Some drawings prepared for a German prince who was trying to squash a peasant uprising in 1530 were recently digitized by the University of Pennsylvania. After catching the attention of an Australian book blog they made their way to researcher Mitch Fraas. Faced with the 500-year-old drawings, he confronted the damndest thing: They feature cats wearing jetpacks. “I really didn’t know what to make of it,” said Fraas, a historian Penn library. “It clearly looks like there’s some sort of jet of fire coming out of a device strapped to these animals.”
reply to post by boymonkey74
Actually, the US almost tried something similar in WWII against Japan using bats.
They went with nukes instead.
In the same century that Michelangelo painted the Sistine Chapel and Shakespeare wrote "Richard III," German artillery experts were trying to master the art of strapping bombs to cats.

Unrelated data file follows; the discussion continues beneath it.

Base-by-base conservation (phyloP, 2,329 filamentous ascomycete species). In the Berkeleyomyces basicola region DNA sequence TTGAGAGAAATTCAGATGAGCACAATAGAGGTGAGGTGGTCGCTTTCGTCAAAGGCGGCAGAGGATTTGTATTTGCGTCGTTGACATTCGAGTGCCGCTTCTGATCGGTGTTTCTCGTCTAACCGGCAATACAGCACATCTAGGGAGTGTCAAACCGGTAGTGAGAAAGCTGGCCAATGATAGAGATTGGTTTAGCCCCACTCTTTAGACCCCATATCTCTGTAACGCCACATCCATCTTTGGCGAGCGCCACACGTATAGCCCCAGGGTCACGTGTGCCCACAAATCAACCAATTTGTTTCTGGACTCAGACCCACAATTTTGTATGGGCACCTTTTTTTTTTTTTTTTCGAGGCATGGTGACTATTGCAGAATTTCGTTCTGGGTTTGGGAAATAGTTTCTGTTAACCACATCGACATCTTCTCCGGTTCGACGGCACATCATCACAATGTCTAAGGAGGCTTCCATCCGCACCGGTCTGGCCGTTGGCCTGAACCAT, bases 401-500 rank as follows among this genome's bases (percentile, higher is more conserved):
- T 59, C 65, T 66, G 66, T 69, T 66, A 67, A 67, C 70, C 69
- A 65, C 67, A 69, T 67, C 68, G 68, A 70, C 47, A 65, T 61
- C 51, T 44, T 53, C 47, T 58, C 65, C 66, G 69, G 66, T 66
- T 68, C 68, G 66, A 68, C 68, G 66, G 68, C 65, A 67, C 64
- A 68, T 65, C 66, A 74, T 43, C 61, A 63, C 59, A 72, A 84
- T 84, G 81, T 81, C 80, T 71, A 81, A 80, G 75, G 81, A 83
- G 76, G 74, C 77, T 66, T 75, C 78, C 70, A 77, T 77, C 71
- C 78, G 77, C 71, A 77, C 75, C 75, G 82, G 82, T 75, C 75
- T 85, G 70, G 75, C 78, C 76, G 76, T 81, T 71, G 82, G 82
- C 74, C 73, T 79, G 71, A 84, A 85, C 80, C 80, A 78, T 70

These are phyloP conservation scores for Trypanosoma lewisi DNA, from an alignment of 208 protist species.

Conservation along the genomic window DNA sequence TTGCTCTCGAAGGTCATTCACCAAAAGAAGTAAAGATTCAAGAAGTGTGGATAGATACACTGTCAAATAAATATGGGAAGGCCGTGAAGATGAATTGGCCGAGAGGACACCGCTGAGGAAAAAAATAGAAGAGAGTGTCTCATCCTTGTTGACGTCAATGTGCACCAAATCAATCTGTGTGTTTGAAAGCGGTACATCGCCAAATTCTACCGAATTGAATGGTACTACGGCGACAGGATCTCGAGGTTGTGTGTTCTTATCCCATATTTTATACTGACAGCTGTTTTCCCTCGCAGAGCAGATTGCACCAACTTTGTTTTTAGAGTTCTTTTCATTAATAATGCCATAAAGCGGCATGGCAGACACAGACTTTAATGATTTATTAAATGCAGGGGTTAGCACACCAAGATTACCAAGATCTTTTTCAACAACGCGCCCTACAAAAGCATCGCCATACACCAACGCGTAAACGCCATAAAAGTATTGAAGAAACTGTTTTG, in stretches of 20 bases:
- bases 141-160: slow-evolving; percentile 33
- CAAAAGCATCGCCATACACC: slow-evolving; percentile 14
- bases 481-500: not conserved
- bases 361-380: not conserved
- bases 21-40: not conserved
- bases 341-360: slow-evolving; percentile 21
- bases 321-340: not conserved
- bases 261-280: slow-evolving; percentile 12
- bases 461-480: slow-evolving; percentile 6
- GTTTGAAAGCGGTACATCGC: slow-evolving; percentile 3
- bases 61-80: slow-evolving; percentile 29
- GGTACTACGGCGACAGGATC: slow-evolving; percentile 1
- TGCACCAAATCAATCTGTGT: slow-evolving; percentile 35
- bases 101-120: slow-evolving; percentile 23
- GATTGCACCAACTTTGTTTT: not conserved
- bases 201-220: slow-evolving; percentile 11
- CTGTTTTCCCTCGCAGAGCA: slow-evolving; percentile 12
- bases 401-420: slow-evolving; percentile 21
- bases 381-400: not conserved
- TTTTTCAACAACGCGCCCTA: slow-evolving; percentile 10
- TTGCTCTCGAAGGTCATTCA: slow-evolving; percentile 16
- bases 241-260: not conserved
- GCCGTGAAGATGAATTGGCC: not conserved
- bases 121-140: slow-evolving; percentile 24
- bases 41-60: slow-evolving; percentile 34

A 16th-century treatise on warfare and weapons includes illustrations of cats and doves wearing what look like early jetpacks. The idea was that these animal bombers could set fire to cities or castles that were otherwise inaccessible to human soldiers.
According to Fraas' translation, some of Helm's instructions read as follows: "Create a small sack like a fire-arrow … if you would like to get at a town or castle, seek to obtain a cat from that place. And bind the sack to the back of the cat, ignite it, let it glow well and thereafter let the cat go, so it runs to the nearest castle or town, and out of fear it thinks to hide itself where it ends up in barn hay or straw it will be ignited."